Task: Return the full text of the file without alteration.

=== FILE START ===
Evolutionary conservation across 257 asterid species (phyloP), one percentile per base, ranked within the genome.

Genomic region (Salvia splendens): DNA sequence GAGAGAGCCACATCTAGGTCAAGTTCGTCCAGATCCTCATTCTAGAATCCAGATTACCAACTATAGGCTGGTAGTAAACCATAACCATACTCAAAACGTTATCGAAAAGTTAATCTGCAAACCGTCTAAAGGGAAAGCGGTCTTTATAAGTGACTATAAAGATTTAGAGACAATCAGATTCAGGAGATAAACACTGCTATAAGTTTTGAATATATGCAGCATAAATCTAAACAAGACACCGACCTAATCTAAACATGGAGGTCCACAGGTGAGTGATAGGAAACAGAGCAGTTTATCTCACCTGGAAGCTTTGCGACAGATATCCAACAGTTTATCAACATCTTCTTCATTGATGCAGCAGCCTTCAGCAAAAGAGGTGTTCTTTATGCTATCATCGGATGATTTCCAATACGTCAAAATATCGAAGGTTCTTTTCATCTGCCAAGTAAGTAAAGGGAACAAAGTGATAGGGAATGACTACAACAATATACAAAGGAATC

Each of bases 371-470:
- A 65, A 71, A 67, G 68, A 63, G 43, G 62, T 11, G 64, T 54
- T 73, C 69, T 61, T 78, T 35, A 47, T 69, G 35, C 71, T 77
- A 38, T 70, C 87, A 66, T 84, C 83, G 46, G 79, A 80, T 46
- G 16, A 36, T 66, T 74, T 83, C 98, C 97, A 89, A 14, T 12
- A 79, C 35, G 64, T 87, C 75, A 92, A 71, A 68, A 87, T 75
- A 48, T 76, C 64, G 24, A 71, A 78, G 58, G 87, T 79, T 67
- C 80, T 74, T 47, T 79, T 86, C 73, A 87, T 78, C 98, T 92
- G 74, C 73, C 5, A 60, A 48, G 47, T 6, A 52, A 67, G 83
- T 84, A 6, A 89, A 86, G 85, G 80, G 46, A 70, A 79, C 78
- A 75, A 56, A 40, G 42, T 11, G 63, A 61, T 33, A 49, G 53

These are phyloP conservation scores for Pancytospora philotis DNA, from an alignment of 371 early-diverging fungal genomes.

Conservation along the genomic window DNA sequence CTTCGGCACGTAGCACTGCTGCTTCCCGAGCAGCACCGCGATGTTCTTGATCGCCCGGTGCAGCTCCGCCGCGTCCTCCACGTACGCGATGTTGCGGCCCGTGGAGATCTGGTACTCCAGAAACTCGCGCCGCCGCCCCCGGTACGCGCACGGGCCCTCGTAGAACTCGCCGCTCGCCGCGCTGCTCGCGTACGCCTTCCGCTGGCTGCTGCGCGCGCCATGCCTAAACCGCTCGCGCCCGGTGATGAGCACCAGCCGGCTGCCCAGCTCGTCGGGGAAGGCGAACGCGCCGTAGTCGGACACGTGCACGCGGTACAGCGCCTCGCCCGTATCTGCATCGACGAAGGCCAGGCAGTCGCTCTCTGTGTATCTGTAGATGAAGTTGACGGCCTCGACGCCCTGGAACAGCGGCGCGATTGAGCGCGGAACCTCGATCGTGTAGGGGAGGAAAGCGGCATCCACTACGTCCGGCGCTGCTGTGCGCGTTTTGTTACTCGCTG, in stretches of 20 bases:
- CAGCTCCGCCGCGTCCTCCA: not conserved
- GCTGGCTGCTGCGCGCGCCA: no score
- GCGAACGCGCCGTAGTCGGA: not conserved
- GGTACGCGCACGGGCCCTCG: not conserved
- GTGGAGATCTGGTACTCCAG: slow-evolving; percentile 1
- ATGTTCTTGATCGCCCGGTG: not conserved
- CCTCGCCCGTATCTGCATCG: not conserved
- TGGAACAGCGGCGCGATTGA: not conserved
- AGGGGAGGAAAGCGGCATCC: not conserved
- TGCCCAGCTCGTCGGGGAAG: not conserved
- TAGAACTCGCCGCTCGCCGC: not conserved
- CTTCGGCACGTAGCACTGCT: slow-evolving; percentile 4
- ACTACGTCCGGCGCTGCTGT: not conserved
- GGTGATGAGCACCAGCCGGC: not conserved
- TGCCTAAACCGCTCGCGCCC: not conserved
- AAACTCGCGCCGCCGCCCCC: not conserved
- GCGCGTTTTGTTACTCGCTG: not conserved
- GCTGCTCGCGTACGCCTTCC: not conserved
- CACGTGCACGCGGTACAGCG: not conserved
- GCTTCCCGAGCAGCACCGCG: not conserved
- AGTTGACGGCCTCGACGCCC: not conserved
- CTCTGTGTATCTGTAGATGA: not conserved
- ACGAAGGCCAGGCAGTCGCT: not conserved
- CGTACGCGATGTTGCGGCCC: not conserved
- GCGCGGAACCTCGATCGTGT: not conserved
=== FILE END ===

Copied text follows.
Evolutionary conservation across 257 asterid species (phyloP), one percentile per base, ranked within the genome.

Genomic region (Salvia splendens): DNA sequence GAGAGAGCCACATCTAGGTCAAGTTCGTCCAGATCCTCATTCTAGAATCCAGATTACCAACTATAGGCTGGTAGTAAACCATAACCATACTCAAAACGTTATCGAAAAGTTAATCTGCAAACCGTCTAAAGGGAAAGCGGTCTTTATAAGTGACTATAAAGATTTAGAGACAATCAGATTCAGGAGATAAACACTGCTATAAGTTTTGAATATATGCAGCATAAATCTAAACAAGACACCGACCTAATCTAAACATGGAGGTCCACAGGTGAGTGATAGGAAACAGAGCAGTTTATCTCACCTGGAAGCTTTGCGACAGATATCCAACAGTTTATCAACATCTTCTTCATTGATGCAGCAGCCTTCAGCAAAAGAGGTGTTCTTTATGCTATCATCGGATGATTTCCAATACGTCAAAATATCGAAGGTTCTTTTCATCTGCCAAGTAAGTAAAGGGAACAAAGTGATAGGGAATGACTACAACAATATACAAAGGAATC

Each of bases 371-470:
- A 65, A 71, A 67, G 68, A 63, G 43, G 62, T 11, G 64, T 54
- T 73, C 69, T 61, T 78, T 35, A 47, T 69, G 35, C 71, T 77
- A 38, T 70, C 87, A 66, T 84, C 83, G 46, G 79, A 80, T 46
- G 16, A 36, T 66, T 74, T 83, C 98, C 97, A 89, A 14, T 12
- A 79, C 35, G 64, T 87, C 75, A 92, A 71, A 68, A 87, T 75
- A 48, T 76, C 64, G 24, A 71, A 78, G 58, G 87, T 79, T 67
- C 80, T 74, T 47, T 79, T 86, C 73, A 87, T 78, C 98, T 92
- G 74, C 73, C 5, A 60, A 48, G 47, T 6, A 52, A 67, G 83
- T 84, A 6, A 89, A 86, G 85, G 80, G 46, A 70, A 79, C 78
- A 75, A 56, A 40, G 42, T 11, G 63, A 61, T 33, A 49, G 53

These are phyloP conservation scores for Pancytospora philotis DNA, from an alignment of 371 early-diverging fungal genomes.

Conservation along the genomic window DNA sequence CTTCGGCACGTAGCACTGCTGCTTCCCGAGCAGCACCGCGATGTTCTTGATCGCCCGGTGCAGCTCCGCCGCGTCCTCCACGTACGCGATGTTGCGGCCCGTGGAGATCTGGTACTCCAGAAACTCGCGCCGCCGCCCCCGGTACGCGCACGGGCCCTCGTAGAACTCGCCGCTCGCCGCGCTGCTCGCGTACGCCTTCCGCTGGCTGCTGCGCGCGCCATGCCTAAACCGCTCGCGCCCGGTGATGAGCACCAGCCGGCTGCCCAGCTCGTCGGGGAAGGCGAACGCGCCGTAGTCGGACACGTGCACGCGGTACAGCGCCTCGCCCGTATCTGCATCGACGAAGGCCAGGCAGTCGCTCTCTGTGTATCTGTAGATGAAGTTGACGGCCTCGACGCCCTGGAACAGCGGCGCGATTGAGCGCGGAACCTCGATCGTGTAGGGGAGGAAAGCGGCATCCACTACGTCCGGCGCTGCTGTGCGCGTTTTGTTACTCGCTG, in stretches of 20 bases:
- CAGCTCCGCCGCGTCCTCCA: not conserved
- GCTGGCTGCTGCGCGCGCCA: no score
- GCGAACGCGCCGTAGTCGGA: not conserved
- GGTACGCGCACGGGCCCTCG: not conserved
- GTGGAGATCTGGTACTCCAG: slow-evolving; percentile 1
- ATGTTCTTGATCGCCCGGTG: not conserved
- CCTCGCCCGTATCTGCATCG: not conserved
- TGGAACAGCGGCGCGATTGA: not conserved
- AGGGGAGGAAAGCGGCATCC: not conserved
- TGCCCAGCTCGTCGGGGAAG: not conserved
- TAGAACTCGCCGCTCGCCGC: not conserved
- CTTCGGCACGTAGCACTGCT: slow-evolving; percentile 4
- ACTACGTCCGGCGCTGCTGT: not conserved
- GGTGATGAGCACCAGCCGGC: not conserved
- TGCCTAAACCGCTCGCGCCC: not conserved
- AAACTCGCGCCGCCGCCCCC: not conserved
- GCGCGTTTTGTTACTCGCTG: not conserved
- GCTGCTCGCGTACGCCTTCC: not conserved
- CACGTGCACGCGGTACAGCG: not conserved
- GCTTCCCGAGCAGCACCGCG: not conserved
- AGTTGACGGCCTCGACGCCC: not conserved
- CTCTGTGTATCTGTAGATGA: not conserved
- ACGAAGGCCAGGCAGTCGCT: not conserved
- CGTACGCGATGTTGCGGCCC: not conserved
- GCGCGGAACCTCGATCGTGT: not conserved